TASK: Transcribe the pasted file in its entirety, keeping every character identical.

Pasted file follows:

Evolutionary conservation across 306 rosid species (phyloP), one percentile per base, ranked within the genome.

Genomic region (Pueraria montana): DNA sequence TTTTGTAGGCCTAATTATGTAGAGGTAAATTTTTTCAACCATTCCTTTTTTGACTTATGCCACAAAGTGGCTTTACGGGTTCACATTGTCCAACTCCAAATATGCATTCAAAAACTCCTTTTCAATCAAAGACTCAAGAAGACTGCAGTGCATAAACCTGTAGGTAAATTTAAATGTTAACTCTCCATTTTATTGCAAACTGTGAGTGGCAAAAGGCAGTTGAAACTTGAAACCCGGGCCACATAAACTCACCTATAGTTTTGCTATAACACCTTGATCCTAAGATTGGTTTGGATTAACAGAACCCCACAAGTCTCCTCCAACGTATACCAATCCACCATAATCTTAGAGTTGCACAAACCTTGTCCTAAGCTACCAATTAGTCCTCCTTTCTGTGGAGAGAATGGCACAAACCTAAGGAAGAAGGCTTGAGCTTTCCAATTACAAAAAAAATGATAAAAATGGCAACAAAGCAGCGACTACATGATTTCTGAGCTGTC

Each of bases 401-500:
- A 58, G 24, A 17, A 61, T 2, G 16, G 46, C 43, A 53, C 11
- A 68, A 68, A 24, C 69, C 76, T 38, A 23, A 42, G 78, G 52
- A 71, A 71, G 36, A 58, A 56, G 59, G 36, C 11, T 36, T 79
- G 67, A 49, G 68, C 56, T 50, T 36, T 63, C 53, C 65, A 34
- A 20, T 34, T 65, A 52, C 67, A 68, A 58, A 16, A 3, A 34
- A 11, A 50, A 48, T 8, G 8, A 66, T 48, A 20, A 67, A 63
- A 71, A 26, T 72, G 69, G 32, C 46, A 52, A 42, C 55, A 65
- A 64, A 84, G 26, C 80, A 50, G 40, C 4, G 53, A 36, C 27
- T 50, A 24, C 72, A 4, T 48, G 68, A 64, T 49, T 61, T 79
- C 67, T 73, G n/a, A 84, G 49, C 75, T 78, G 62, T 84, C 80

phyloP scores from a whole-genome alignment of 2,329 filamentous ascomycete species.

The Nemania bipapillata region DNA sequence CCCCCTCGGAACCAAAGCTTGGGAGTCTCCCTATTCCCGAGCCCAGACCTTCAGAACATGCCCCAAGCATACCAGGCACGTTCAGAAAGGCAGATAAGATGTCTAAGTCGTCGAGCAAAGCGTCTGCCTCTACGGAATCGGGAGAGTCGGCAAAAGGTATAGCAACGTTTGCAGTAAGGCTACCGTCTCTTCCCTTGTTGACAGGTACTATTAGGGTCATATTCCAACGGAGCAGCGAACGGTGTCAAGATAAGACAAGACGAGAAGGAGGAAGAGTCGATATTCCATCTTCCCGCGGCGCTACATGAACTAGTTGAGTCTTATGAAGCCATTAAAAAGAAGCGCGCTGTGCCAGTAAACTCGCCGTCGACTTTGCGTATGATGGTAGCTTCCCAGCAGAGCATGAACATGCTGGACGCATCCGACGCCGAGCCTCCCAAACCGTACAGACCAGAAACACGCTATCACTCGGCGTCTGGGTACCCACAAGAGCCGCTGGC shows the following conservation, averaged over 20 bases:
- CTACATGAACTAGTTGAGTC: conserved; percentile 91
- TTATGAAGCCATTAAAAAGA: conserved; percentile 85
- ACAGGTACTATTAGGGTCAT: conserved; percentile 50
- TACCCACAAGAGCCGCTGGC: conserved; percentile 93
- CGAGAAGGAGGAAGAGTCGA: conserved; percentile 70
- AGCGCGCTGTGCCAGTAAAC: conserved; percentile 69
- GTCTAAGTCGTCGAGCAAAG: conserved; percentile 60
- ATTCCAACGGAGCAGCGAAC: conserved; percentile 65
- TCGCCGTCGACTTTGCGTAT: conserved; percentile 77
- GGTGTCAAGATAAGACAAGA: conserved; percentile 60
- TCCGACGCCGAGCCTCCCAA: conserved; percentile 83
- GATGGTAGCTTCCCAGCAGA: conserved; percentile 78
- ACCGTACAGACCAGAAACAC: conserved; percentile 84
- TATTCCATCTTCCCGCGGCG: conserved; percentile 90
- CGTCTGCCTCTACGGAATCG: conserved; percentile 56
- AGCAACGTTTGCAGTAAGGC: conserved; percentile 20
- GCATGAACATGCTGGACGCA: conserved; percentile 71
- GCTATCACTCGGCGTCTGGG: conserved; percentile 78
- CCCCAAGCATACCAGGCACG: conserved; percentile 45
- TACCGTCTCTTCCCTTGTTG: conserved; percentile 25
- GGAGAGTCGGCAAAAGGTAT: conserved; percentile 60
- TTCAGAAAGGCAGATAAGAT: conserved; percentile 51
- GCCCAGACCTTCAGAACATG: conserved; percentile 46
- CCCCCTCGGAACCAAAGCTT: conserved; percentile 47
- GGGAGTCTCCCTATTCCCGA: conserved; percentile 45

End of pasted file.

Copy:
Evolutionary conservation across 306 rosid species (phyloP), one percentile per base, ranked within the genome.

Genomic region (Pueraria montana): DNA sequence TTTTGTAGGCCTAATTATGTAGAGGTAAATTTTTTCAACCATTCCTTTTTTGACTTATGCCACAAAGTGGCTTTACGGGTTCACATTGTCCAACTCCAAATATGCATTCAAAAACTCCTTTTCAATCAAAGACTCAAGAAGACTGCAGTGCATAAACCTGTAGGTAAATTTAAATGTTAACTCTCCATTTTATTGCAAACTGTGAGTGGCAAAAGGCAGTTGAAACTTGAAACCCGGGCCACATAAACTCACCTATAGTTTTGCTATAACACCTTGATCCTAAGATTGGTTTGGATTAACAGAACCCCACAAGTCTCCTCCAACGTATACCAATCCACCATAATCTTAGAGTTGCACAAACCTTGTCCTAAGCTACCAATTAGTCCTCCTTTCTGTGGAGAGAATGGCACAAACCTAAGGAAGAAGGCTTGAGCTTTCCAATTACAAAAAAAATGATAAAAATGGCAACAAAGCAGCGACTACATGATTTCTGAGCTGTC

Each of bases 401-500:
- A 58, G 24, A 17, A 61, T 2, G 16, G 46, C 43, A 53, C 11
- A 68, A 68, A 24, C 69, C 76, T 38, A 23, A 42, G 78, G 52
- A 71, A 71, G 36, A 58, A 56, G 59, G 36, C 11, T 36, T 79
- G 67, A 49, G 68, C 56, T 50, T 36, T 63, C 53, C 65, A 34
- A 20, T 34, T 65, A 52, C 67, A 68, A 58, A 16, A 3, A 34
- A 11, A 50, A 48, T 8, G 8, A 66, T 48, A 20, A 67, A 63
- A 71, A 26, T 72, G 69, G 32, C 46, A 52, A 42, C 55, A 65
- A 64, A 84, G 26, C 80, A 50, G 40, C 4, G 53, A 36, C 27
- T 50, A 24, C 72, A 4, T 48, G 68, A 64, T 49, T 61, T 79
- C 67, T 73, G n/a, A 84, G 49, C 75, T 78, G 62, T 84, C 80

phyloP scores from a whole-genome alignment of 2,329 filamentous ascomycete species.

The Nemania bipapillata region DNA sequence CCCCCTCGGAACCAAAGCTTGGGAGTCTCCCTATTCCCGAGCCCAGACCTTCAGAACATGCCCCAAGCATACCAGGCACGTTCAGAAAGGCAGATAAGATGTCTAAGTCGTCGAGCAAAGCGTCTGCCTCTACGGAATCGGGAGAGTCGGCAAAAGGTATAGCAACGTTTGCAGTAAGGCTACCGTCTCTTCCCTTGTTGACAGGTACTATTAGGGTCATATTCCAACGGAGCAGCGAACGGTGTCAAGATAAGACAAGACGAGAAGGAGGAAGAGTCGATATTCCATCTTCCCGCGGCGCTACATGAACTAGTTGAGTCTTATGAAGCCATTAAAAAGAAGCGCGCTGTGCCAGTAAACTCGCCGTCGACTTTGCGTATGATGGTAGCTTCCCAGCAGAGCATGAACATGCTGGACGCATCCGACGCCGAGCCTCCCAAACCGTACAGACCAGAAACACGCTATCACTCGGCGTCTGGGTACCCACAAGAGCCGCTGGC shows the following conservation, averaged over 20 bases:
- CTACATGAACTAGTTGAGTC: conserved; percentile 91
- TTATGAAGCCATTAAAAAGA: conserved; percentile 85
- ACAGGTACTATTAGGGTCAT: conserved; percentile 50
- TACCCACAAGAGCCGCTGGC: conserved; percentile 93
- CGAGAAGGAGGAAGAGTCGA: conserved; percentile 70
- AGCGCGCTGTGCCAGTAAAC: conserved; percentile 69
- GTCTAAGTCGTCGAGCAAAG: conserved; percentile 60
- ATTCCAACGGAGCAGCGAAC: conserved; percentile 65
- TCGCCGTCGACTTTGCGTAT: conserved; percentile 77
- GGTGTCAAGATAAGACAAGA: conserved; percentile 60
- TCCGACGCCGAGCCTCCCAA: conserved; percentile 83
- GATGGTAGCTTCCCAGCAGA: conserved; percentile 78
- ACCGTACAGACCAGAAACAC: conserved; percentile 84
- TATTCCATCTTCCCGCGGCG: conserved; percentile 90
- CGTCTGCCTCTACGGAATCG: conserved; percentile 56
- AGCAACGTTTGCAGTAAGGC: conserved; percentile 20
- GCATGAACATGCTGGACGCA: conserved; percentile 71
- GCTATCACTCGGCGTCTGGG: conserved; percentile 78
- CCCCAAGCATACCAGGCACG: conserved; percentile 45
- TACCGTCTCTTCCCTTGTTG: conserved; percentile 25
- GGAGAGTCGGCAAAAGGTAT: conserved; percentile 60
- TTCAGAAAGGCAGATAAGAT: conserved; percentile 51
- GCCCAGACCTTCAGAACATG: conserved; percentile 46
- CCCCCTCGGAACCAAAGCTT: conserved; percentile 47
- GGGAGTCTCCCTATTCCCGA: conserved; percentile 45